Experimental vaccine for African swine fever virus shows promise
Researchers have discovered a previously uncharacterized virus gene, which when deleted completely attenuates the Georgia isolate (ASFV-G) of African swine fever virus. Animals infected with this genetically modified virus were protected from developing ASF after challenge with the virulent parental virus. The findings are reported in the Journal of Virology.
In the study, both low and high doses of the vaccine were 100% effective against the virus when the pigs were challenged 28 days post-inoculation.
The research was motivated by the 2007 outbreak of African swine fever in the Republic of Georgia, said principal investigator Douglas P. Gladue, Senior Scientist, Plum Island Animal Disease Center, Agricultural Research Service, US Department of Agriculture. “This was the first outbreak in recent history outside of Africa and Sardinia — where swine fever is endemic — and this particular strain has been highly lethal and highly contagious, spreading quickly to neighbouring countries.”
The 2007 outbreak was also the genesis of the African swine fever that has been spreading through Eastern Europe and east Asia, said Manuel V. Borca, also a Senior Scientist at the Plum Island Animal Disease Center.
There is limited cross-protection between strains of African swine fever virus, likely because the antigens and degree of virulence differ among them, and none of the historical experimental vaccines have been shown to be effective against ASFV-G, said Dr. Gladue.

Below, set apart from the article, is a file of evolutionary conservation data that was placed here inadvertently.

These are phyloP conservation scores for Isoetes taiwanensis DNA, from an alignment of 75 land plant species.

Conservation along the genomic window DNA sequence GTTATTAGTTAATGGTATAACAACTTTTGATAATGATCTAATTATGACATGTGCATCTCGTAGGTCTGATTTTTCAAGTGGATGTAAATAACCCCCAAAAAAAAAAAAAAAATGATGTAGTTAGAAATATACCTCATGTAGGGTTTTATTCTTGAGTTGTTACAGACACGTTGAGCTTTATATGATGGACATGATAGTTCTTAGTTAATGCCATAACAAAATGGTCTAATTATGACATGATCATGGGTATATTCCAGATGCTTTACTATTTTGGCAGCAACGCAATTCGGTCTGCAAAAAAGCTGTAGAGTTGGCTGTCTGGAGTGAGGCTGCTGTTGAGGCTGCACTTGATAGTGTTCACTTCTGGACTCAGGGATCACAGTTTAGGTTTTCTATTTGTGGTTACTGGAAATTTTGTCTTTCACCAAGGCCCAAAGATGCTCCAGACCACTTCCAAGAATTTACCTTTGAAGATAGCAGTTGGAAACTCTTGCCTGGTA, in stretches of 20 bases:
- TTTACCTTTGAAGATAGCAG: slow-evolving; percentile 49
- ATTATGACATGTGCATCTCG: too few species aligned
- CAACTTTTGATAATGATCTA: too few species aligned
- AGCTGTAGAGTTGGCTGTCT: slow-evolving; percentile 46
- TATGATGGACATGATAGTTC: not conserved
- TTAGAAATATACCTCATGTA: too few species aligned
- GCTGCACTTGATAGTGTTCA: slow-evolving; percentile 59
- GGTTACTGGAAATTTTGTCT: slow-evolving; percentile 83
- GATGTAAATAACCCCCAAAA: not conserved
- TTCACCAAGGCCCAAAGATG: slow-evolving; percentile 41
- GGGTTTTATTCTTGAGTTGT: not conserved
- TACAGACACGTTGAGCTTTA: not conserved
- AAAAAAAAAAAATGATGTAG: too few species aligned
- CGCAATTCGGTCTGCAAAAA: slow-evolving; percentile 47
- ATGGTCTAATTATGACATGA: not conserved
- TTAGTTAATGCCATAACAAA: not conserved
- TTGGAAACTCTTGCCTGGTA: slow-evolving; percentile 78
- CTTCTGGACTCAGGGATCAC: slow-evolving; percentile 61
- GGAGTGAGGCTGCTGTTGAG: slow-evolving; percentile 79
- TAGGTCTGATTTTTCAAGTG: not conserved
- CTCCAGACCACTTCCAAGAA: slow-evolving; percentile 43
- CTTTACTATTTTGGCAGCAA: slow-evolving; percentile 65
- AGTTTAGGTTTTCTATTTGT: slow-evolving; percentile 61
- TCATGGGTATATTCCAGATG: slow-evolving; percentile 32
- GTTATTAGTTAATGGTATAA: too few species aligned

The investigators at Plum Island Animal Disease Center set out to develop a vaccine. Part of the process of developing whole virus vaccines involves deleting virulence genes from the virus. But when the researchers deleted genes similar to those that had been deleted in older ASFV strains to attenuate them, “it became clear that ASFV-G was much more virulent” than the other, historical isolates, because it retained a higher level of virulence, said Dr. Gladue. The investigators realized they needed a different genetic target in order to attenuate ASFV-G.
They used a predictive methodology — a computational pipeline — to predict the roles of proteins on the virus. The computational pipeline predicted that a protein called I177L could interfere with the immune system of the pig. When they deleted this gene, ASFV-G was completely attenuated.
More work needs to be done to meet regulatory requirements for commercialization, said Dr. Gladue. But “This new experimental ASFV vaccine shows promise, and offers complete protection against the current strain currently producing outbreaks throughout Eastern Europe and Asia.”
Article: Borca, M.V., Ramirez-Medina, E., Silva, E., Vuono, E., Rai, A., Pruitt, S., Holinka, L.G., Velazquez-Salinas, L., Zhu, J., Gladue, D.P. (2020). Development of a highly effective African swine fever virus vaccine by deletion of the I177L gene results in sterile immunity against the current epidemic Eurasia strain. Journal of Virology, doi: 10.1128/JVI.02017-19 [Epub ahead of print]
[SOURCE: American Society for Microbiology]